When the woman she was working for at Citi decided not to return to the bank after maternity leave, a spot opened up for Ahuja.
“I was there temporarily just for 10 months and I was able to juggle the workload and when she decided not to come back they just kept me on,” she said.
She stayed at Citi for almost four years before joining Merill Lynch as a global economics and equity research intern. Then, she worked at the Wall Street Journal on the Money & Investing team before leaping to CNBC in 2008.
Becoming A Hedge Fund Expert
It was at CNBC where she really got her start in becoming a hedge fund industry guru.
“I was fortunate that one of the first big stories that I covered on ‘Squawk Box’ was working with David Einhorn when he came on to discuss his book back in 2008. So that was the key introduction, the key experience that helped foster further relationships. David brought on other managers on the show.”
Some of her noteworthy work at the financial television behemoth includes Tepper’s first-ever on-air appearance, Einhorn’s warning call on Lehman Brothers and Paulson’s letter to investors in response to an SEC investigation into the Abacus deal.
These days, Ahuja — who says she wakes up at 4:30 a.m. on a regular basis — is anticipating the release of her book next month.
Aside from producing “Squawk Box” for CNBC, Ahuja would go on day trips to interview these managers. She even traveled to Paris with Paulson and to the Yale School of Management where Chanos teaches a course on detecting fraud and short-selling.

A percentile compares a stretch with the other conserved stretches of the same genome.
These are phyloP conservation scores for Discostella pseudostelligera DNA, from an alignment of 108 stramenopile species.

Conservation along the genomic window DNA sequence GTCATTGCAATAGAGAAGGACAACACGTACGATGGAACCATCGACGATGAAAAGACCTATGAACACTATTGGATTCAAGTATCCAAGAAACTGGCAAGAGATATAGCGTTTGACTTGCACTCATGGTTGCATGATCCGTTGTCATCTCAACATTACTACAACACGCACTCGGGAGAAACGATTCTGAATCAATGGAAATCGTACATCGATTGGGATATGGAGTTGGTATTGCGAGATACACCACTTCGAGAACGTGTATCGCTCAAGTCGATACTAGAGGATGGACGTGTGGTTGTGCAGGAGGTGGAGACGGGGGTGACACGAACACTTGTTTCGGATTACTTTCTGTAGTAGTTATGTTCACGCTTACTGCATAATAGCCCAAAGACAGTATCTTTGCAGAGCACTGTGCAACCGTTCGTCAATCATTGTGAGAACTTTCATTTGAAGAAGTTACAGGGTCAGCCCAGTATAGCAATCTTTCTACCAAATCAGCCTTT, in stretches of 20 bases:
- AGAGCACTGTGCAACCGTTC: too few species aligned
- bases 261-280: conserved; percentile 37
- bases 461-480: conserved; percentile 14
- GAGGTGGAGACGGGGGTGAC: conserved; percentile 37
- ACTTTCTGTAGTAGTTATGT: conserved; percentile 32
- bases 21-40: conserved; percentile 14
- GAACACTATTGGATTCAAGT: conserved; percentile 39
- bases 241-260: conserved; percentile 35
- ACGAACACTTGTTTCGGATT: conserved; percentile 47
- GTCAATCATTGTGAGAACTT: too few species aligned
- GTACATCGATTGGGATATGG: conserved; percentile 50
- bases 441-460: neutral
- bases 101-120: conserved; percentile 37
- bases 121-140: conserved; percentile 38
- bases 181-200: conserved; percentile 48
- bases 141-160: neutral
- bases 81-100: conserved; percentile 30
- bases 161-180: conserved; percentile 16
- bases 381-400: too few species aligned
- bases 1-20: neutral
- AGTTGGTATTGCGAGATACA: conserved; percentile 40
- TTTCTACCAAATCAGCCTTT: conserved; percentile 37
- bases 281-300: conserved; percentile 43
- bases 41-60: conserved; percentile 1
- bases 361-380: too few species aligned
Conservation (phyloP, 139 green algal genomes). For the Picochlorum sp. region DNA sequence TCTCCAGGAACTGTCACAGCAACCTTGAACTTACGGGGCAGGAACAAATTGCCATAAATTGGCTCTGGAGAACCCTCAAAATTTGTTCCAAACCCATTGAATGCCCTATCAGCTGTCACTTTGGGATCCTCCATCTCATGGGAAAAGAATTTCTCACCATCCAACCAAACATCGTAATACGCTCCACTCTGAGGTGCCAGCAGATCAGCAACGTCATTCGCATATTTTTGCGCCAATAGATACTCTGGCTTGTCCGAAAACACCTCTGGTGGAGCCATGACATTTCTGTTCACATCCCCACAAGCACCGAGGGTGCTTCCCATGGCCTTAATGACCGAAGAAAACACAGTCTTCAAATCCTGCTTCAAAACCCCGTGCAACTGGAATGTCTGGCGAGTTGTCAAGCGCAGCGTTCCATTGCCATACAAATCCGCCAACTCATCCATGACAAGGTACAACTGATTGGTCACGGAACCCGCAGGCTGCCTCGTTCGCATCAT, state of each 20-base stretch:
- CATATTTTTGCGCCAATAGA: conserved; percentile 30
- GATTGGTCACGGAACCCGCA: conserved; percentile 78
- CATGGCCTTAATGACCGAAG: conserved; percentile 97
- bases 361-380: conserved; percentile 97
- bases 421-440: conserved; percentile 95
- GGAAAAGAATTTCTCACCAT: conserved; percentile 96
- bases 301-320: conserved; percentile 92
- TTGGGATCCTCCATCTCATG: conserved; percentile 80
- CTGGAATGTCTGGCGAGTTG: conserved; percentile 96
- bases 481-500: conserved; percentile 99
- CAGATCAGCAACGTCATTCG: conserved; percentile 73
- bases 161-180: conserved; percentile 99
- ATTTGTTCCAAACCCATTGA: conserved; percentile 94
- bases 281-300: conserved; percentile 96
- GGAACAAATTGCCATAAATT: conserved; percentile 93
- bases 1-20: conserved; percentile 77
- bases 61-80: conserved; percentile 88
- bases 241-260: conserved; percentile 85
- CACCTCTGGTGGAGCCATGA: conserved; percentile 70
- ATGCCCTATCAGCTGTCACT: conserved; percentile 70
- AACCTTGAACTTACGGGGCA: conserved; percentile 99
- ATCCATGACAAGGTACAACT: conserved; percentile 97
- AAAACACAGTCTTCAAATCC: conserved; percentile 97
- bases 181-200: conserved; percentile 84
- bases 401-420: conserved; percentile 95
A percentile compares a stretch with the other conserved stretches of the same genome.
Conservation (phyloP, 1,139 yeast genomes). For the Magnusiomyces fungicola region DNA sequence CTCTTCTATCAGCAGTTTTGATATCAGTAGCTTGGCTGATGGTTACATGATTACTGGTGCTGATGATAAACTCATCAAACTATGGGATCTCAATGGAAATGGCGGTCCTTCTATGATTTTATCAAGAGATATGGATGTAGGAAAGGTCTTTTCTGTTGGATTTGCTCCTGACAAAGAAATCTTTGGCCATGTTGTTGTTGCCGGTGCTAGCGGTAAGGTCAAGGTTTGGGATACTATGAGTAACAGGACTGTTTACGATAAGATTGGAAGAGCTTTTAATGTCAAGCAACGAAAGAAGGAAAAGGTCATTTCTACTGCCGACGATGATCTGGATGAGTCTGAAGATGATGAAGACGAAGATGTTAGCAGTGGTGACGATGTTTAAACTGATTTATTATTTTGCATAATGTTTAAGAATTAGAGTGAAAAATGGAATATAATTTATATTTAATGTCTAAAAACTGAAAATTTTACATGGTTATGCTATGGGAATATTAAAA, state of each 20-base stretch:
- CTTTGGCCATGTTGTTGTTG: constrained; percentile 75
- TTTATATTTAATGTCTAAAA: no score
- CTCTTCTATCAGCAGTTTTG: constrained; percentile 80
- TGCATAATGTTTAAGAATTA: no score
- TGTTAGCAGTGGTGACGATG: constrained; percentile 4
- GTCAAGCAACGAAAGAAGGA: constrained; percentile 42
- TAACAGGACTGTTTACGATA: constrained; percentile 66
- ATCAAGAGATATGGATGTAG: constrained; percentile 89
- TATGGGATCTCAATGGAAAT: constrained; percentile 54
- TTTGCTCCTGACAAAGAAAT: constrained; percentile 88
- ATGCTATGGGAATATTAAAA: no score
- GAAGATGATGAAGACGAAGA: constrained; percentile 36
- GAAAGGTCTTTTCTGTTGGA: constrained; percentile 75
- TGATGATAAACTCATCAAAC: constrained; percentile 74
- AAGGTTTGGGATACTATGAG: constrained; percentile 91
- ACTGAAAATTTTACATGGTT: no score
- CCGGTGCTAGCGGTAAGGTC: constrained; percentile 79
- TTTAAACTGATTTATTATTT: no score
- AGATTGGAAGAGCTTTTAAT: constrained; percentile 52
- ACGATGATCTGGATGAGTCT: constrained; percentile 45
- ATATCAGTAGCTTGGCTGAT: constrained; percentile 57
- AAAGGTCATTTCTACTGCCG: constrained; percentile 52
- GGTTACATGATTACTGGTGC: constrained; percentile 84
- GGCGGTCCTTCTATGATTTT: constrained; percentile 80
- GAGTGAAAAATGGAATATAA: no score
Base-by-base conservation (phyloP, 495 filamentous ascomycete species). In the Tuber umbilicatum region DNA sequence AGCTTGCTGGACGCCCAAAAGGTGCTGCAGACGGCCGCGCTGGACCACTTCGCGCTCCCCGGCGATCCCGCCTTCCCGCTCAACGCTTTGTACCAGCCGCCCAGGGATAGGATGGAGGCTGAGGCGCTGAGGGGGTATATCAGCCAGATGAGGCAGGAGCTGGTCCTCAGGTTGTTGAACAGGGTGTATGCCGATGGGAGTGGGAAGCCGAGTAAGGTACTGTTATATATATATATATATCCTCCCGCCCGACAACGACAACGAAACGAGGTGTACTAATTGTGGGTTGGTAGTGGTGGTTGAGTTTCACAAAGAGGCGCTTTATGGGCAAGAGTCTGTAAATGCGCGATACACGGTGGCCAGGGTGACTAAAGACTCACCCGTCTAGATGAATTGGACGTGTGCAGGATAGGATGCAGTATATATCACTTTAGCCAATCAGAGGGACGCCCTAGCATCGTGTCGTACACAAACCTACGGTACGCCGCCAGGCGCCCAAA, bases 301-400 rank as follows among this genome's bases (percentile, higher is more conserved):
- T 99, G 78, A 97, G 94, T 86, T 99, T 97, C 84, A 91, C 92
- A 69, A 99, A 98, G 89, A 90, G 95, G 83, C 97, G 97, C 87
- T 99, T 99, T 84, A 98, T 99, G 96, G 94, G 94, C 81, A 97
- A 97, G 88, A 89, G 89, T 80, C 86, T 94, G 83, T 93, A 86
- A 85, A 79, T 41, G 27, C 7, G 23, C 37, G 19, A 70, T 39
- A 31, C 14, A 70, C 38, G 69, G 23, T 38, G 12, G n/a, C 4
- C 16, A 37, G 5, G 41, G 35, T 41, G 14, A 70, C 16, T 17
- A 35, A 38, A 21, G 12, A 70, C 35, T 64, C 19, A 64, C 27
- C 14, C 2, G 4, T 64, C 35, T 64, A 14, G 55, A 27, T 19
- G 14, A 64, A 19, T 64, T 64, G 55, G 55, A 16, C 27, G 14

Another interesting point is Ahuja spent the last two years working on the book interviewing her subjects, which means she witnessed these top hedge fund managers during the extreme market volatility of 2011.
“The other really interesting result of the book that wasn’t initially planned from the outset was that was when I approached these guys in 2010, most of them were coming off their best year — Tepper, Paulson, Dalio — and we were getting to hear how they put together the greatest trades all in one book. As 2011 moved forward and the markets were really volatile we got to see for the first time how they handled turbulence and all that stress and re-shifted their portfolio and dealt with that negative environment, for the first time for some of them.”
We’ve already checked out her book and there’s definitely something to be learned for investors on all levels or for those who are just curious to learn more about the industry.
Ahuja said even her subjects learned something from it.
“For actual investors in the market, the managers all read the entire book and I was surprised they all said that they actually learned a lot about how to be better investors. They’re all colleagues with each other, but they don’t sit and cross examine each other, or their history or some of their big deals — they read about them in the paper. I hope that investors can put some of their lessons into practice.”
SEE ALSO: Meet The Women Of CNBC >